Court Cases that changed History

Court Cases That Changed History

The United States was founded on the principle that all people should be able to live in peace, no matter their religion, race, ethnicity, or background. To make this a reality, the founding fathers implemented the first amendment. The first amendment says: “Congress shall make no law respecting an establishment of religion, or prohibiting the free exercise thereof; or abridging the freedom of speech, or of the press; or the right of the people peaceably to assemble, and to petition the Government for a redress of grievances.” This amendment, along with many others, has been challenged in court many times. Everybody in this nation deserves to be protected by the Constitution. If one’s civil liberties are violated, they can go to court to get justice. Civil liberties are defined as an individual rights that are protected by law. Three legal cases that have challenged our American civil liberties are Plessy v. Ferguson, Engle v. Vitale, and New York Times v. United States.

The first legal case that challenged our American civil liberties is Plessy v. Ferguson. In the case, an African American man named Homer Plessy refused to sit in the back part of the bus. He was required by law to give up his seat for a white person if the bus was full. He refused, and was taken into custody. This law was unconstitutional; however, the man was still legally bound to abide by it. Segregation in Alabama was legal at the time. The phrase “separate, but equal” was coined by racist lawmakers to justify the blatant segregation. Blacks and whites had to use different public facilities and schools. They were forced to live in different parts of town. Public services for black people were in much worse condition than those for white people. An all-white jury ruled in favor of the prosecution and upheld the segregation law. African Americans protested and used their right to peaceably assemble. They organized peaceful protests and boycotted the public buses. Eventually, the law of segregation was changed. The outcome of Plessy v. Ferguson fueled a movement for racial equality that changed the United States forever.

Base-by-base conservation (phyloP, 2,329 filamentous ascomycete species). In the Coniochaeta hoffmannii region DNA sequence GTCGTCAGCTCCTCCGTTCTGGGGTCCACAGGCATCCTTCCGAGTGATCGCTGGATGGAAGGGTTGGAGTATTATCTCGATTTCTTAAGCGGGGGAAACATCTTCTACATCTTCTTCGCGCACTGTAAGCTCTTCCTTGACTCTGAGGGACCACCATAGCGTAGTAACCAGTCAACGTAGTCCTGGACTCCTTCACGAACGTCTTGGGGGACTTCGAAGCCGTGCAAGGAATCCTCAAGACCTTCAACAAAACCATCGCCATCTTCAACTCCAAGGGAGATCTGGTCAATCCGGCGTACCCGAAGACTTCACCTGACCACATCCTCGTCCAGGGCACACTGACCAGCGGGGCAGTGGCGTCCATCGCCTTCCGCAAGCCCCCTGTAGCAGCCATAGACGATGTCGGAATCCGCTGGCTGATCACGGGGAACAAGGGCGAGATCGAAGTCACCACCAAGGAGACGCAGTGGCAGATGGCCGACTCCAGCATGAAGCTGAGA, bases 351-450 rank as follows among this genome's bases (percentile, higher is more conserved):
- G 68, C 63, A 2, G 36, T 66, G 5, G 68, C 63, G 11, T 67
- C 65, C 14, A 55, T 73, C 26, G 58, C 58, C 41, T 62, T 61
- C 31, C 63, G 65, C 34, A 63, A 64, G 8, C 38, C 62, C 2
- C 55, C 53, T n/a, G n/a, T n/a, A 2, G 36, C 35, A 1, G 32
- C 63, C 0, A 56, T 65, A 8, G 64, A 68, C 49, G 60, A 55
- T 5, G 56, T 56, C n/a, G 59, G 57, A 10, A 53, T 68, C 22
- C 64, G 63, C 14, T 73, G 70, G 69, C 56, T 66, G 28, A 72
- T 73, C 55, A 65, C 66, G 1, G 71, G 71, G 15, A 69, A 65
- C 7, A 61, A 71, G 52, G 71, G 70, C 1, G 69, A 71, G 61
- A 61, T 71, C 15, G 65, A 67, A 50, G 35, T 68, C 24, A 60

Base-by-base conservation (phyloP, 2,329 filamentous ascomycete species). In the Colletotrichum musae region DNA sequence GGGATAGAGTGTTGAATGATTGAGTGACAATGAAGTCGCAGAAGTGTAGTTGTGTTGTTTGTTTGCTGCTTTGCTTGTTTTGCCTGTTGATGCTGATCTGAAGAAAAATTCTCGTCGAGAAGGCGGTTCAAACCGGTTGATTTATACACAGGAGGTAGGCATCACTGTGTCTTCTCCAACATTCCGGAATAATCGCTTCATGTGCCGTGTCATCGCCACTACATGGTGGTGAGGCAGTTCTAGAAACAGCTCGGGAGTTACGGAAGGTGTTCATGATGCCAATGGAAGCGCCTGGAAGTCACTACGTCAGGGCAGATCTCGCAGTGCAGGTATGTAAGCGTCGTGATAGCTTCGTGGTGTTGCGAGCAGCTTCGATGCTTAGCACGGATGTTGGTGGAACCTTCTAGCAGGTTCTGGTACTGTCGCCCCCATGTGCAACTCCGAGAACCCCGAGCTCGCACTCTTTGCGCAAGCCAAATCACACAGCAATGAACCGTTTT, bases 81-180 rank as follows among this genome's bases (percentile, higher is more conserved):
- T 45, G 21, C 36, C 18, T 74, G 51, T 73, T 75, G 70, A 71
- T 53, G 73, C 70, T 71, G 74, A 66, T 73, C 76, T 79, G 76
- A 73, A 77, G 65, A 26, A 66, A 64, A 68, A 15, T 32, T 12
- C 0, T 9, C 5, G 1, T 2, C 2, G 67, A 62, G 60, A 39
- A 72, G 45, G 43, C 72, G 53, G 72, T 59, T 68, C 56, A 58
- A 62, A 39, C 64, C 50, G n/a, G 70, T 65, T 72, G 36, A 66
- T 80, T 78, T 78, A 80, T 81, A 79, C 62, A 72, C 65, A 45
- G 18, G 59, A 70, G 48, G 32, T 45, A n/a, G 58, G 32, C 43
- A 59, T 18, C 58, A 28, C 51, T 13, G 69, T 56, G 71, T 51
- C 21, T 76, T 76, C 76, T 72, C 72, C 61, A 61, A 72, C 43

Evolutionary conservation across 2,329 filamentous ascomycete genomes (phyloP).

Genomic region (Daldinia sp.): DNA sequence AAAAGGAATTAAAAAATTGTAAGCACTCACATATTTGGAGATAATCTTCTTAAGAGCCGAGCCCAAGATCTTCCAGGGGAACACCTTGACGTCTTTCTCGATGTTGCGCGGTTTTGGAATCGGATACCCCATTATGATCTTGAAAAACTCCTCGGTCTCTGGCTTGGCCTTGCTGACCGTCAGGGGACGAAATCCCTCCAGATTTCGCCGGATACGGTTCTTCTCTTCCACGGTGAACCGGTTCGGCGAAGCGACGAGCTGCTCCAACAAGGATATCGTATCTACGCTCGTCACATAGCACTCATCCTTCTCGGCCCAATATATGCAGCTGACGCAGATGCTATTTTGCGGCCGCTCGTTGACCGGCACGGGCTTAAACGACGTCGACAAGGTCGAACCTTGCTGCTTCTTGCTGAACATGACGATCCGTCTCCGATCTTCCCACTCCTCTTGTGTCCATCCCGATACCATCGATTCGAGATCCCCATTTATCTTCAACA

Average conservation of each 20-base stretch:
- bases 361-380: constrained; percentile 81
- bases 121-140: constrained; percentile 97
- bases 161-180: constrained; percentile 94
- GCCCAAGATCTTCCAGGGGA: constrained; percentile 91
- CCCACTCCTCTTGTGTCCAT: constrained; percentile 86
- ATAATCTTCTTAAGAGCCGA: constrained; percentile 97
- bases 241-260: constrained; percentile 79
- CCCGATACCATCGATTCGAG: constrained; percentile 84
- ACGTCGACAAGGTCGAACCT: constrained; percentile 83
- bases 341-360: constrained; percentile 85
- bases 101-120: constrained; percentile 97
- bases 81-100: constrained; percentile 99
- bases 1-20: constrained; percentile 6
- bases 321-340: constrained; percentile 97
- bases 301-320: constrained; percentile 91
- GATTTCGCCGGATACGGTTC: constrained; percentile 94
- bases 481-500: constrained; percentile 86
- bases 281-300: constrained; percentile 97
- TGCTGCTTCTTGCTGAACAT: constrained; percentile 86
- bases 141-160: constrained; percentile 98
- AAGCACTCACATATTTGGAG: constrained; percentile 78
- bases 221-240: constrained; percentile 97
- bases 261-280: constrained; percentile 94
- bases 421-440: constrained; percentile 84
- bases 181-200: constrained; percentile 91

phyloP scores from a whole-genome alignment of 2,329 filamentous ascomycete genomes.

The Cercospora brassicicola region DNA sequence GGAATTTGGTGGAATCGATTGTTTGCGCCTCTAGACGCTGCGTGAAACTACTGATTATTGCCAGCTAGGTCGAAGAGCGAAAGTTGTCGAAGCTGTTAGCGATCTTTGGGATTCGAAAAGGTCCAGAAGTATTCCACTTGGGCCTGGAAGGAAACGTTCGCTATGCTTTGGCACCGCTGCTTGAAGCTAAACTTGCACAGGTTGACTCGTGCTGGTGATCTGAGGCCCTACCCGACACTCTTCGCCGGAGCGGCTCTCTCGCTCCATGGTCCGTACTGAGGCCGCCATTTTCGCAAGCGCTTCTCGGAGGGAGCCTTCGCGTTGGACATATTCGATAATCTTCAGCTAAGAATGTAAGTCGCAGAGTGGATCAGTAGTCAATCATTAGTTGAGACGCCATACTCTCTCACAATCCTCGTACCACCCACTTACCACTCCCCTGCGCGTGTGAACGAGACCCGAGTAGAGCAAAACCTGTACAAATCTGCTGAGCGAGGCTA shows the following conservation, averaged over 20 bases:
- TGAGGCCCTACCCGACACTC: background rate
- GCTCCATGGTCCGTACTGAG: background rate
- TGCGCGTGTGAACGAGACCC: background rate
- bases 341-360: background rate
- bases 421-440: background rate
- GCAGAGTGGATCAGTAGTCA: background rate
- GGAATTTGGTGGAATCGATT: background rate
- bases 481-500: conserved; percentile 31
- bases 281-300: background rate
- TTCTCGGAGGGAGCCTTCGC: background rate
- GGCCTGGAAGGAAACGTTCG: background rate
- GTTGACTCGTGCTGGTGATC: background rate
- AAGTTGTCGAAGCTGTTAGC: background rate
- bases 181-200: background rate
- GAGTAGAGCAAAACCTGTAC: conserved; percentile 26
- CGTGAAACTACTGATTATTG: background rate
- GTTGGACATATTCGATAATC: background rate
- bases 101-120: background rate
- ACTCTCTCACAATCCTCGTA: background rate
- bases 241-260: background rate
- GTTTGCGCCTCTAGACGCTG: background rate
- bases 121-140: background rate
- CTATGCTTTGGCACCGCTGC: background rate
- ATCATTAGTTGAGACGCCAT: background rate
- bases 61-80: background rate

The second legal case that challenged our American civil liberties was Engle v Vitale. In this case, a New York public school composed an official school prayer and encouraged its recitation at the beginning of the school day. This is unconstitutional because students cannot be forced to recite a religious prayer during school. Public schools are not allowed to have a religious affiliation. This might be constitutional if the school said a prayer for every single religion, which isn’t the case. Students were allowed to excuse themselves from the exercise if they desired. This is still not lawful because only one religion is represented in the classroom. The public school is biased towards one religion, which is unlawful . If any child feels the need to excuse themselves from a particular exercise because of their religious beliefs, that exercise is unconstitutional. A group of parents sued the school, claiming that their children shouldn’t be exposed to any sort of religion in a classroom. The prayer included the phrase “Almighty God”, which they said contradicted their religious beliefs. The prosecution won the case and banned all religious prayers from public schools. This case became the basis for many other cases that occurred in subsequent years. Engle V. Vitale changed the way school districts around the country approached religion and made them more tolerant of the many different children they serve.